ALL THE WAY HOME - At the Olney through August 5.

James Agee's perfect representation of the spectrum of conflicting emotions that comprise mourning, "A Death in the Family," is being done at Olney Theatre in its stage version by Tad Mosel, "All the Way Home." The second act, in which it is gradually understood that a beloved person is dead, is about a catharsis as the theater can administrate.

Pat Karpen, as the new widow, careens between intense contemplation of the commonplace and the eternal, between screams and laughter, between tenderness and fury, between desolation at the future she will not share and jealousy of the parts of the past she has missed, between imploring God for relief and imploring her relatives to have a cup of tea. The only consistency is that her tongue keeps darting out of her parched mouth.

It's an extraordinary performance, vibrating with shocking truth. No majestically even representation of bereavement can seem genuine in comparison. Others - notably Jen Jones, as the widow's tough and compassionate aunt; John Wylie, as her fond but aloof father; and Guy Michaels, as her young son using the celebrity of his orphaned state to gain status with the sidewalk crowd - ably play the subsidiary roles of this grim but familiar family pageant.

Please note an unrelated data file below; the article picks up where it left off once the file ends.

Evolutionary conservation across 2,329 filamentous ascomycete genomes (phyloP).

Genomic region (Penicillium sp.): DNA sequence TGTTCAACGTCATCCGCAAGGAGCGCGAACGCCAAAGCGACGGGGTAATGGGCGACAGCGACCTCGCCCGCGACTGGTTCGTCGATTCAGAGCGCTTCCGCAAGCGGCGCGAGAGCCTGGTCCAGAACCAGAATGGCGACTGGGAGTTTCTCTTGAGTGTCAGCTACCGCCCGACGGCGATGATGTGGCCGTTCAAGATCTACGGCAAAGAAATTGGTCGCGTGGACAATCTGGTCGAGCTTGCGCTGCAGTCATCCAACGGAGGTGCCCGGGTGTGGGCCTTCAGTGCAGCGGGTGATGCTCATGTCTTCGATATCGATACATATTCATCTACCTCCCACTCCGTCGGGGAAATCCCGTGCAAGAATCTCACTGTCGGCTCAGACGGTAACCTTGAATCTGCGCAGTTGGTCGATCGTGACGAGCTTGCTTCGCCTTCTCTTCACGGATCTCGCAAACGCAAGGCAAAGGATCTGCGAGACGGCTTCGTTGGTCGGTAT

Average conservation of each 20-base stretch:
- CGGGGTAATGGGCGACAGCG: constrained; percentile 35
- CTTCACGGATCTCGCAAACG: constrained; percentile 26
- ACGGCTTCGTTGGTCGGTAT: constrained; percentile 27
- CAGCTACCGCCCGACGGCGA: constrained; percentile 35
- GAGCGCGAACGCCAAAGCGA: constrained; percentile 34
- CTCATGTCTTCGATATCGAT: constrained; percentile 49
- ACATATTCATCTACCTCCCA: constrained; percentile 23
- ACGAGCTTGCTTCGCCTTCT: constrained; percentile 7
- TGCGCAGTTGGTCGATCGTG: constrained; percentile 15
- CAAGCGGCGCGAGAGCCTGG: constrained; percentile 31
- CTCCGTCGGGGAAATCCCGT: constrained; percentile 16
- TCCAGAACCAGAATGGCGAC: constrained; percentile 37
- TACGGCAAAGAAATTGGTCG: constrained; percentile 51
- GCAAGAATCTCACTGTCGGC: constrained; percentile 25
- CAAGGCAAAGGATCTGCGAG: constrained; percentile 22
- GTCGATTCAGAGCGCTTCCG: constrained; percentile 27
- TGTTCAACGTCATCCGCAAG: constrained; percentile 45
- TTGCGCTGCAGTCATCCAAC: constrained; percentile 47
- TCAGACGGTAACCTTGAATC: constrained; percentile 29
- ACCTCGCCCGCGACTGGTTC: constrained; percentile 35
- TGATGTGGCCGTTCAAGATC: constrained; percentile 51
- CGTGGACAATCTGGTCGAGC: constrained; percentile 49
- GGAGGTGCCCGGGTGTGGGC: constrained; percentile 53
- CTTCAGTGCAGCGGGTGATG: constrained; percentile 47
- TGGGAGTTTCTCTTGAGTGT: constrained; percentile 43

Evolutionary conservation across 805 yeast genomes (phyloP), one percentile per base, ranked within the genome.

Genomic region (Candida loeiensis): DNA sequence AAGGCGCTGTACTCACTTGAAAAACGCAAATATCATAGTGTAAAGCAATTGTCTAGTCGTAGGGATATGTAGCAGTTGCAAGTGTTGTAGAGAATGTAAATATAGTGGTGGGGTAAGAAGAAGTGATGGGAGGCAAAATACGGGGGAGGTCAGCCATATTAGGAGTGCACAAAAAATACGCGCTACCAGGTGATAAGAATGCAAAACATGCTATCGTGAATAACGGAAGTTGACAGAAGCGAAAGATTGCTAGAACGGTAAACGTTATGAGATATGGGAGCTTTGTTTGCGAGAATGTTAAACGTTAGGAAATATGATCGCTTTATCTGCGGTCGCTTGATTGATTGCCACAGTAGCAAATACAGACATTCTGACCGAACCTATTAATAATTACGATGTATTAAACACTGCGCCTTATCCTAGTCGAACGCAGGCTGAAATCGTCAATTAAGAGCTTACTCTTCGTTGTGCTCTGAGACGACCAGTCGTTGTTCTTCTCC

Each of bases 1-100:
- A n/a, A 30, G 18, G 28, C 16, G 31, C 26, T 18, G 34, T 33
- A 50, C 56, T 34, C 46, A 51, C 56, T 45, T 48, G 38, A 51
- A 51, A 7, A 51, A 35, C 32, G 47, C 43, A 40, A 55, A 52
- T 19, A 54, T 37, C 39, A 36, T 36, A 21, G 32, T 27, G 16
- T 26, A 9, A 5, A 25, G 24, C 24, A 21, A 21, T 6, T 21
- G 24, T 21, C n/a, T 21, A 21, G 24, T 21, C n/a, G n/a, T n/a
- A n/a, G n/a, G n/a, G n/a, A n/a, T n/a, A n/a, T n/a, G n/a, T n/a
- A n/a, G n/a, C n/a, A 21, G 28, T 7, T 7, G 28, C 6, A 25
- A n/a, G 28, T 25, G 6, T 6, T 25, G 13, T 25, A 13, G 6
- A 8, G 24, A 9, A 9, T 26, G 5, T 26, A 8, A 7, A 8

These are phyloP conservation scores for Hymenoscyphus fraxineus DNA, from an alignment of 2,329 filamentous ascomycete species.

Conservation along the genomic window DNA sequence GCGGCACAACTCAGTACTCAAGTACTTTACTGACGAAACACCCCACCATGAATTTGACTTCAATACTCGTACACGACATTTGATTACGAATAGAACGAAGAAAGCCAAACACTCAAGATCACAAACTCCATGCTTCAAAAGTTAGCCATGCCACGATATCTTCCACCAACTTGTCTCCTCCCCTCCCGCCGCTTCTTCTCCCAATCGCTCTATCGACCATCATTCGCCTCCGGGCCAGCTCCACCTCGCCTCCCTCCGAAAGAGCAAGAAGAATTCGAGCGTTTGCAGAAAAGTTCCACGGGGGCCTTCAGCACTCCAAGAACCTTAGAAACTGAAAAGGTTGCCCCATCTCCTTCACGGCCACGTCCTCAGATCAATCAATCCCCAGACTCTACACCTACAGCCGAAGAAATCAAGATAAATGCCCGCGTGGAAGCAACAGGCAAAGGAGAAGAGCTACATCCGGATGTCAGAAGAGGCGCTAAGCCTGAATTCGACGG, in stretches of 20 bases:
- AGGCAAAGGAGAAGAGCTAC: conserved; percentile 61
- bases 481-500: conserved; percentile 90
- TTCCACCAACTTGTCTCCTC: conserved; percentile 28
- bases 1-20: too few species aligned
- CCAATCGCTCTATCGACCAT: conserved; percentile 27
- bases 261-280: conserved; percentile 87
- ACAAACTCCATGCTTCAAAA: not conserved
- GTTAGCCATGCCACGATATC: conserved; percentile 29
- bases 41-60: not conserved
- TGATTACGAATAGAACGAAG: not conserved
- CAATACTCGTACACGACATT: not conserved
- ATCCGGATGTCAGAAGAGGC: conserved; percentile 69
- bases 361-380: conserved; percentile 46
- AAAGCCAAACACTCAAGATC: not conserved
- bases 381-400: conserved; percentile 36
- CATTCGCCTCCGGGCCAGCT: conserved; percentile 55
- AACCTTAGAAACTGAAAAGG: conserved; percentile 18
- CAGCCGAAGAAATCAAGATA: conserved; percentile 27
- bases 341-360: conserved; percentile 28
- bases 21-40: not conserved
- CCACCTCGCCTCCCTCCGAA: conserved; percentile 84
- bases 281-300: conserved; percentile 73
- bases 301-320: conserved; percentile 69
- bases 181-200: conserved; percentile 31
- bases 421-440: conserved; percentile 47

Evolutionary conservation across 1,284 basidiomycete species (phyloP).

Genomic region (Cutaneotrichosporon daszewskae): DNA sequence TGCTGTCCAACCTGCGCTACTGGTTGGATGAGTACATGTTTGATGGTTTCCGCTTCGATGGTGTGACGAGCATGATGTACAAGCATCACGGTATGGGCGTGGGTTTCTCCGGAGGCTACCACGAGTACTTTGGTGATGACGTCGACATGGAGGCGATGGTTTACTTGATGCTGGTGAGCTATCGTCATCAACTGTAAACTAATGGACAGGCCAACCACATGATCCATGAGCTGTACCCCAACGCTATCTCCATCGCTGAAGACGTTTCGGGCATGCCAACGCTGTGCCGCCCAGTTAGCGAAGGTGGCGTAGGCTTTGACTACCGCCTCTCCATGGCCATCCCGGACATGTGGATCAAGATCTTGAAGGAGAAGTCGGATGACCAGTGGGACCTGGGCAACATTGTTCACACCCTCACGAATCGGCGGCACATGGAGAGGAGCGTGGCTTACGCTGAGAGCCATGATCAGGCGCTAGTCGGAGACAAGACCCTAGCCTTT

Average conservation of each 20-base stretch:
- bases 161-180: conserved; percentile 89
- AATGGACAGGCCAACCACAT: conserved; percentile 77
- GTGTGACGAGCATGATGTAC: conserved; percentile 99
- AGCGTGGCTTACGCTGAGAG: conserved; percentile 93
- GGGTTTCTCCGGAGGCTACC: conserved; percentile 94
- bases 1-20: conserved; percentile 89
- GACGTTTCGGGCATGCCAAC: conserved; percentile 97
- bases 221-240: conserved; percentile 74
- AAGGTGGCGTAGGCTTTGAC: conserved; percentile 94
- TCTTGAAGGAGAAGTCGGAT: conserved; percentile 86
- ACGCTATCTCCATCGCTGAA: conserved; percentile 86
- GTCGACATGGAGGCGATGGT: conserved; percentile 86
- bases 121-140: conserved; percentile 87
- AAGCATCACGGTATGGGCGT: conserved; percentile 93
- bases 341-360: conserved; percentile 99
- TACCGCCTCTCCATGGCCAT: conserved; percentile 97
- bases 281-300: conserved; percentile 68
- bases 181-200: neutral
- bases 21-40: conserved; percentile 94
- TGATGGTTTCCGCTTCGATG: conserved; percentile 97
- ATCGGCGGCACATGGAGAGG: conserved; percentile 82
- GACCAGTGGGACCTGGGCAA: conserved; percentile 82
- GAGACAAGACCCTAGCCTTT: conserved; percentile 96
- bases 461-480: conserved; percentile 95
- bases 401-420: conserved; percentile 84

But unfortunately the mourning has been clumsily set into a family drama in which first the possibility of death, and then its legacy of change, are repeatedly made obvious.

The point intended is that tragedy has transformed an otherwise ordinary household, with its modest share of pleasures and conflicts, into something terrifyingly lofty. But heavy-handed efforts to show that death can take people out of sequence abound in the first act, when the stage is cluttered with the elderly, the infirm and the apparently immortal. The same actress who is electrifying as a widow is cloying in the first act as a wife who scolds with a kiss, and verging on the platitudinous in the latter half of the third act, when she bravely shoulders the father's part along with her own.

The director who has so ably orchestrated the tragedy, Leo Brady, has the family running around in a silly fashion, apparently trying to find their misplaced southern accents, before tragedy strikes. It seems unfair to David Snell, who plays the good but vaguely philosophically troubled young husband, that the plot requires him to be the only one unable to redeem himself in the second act.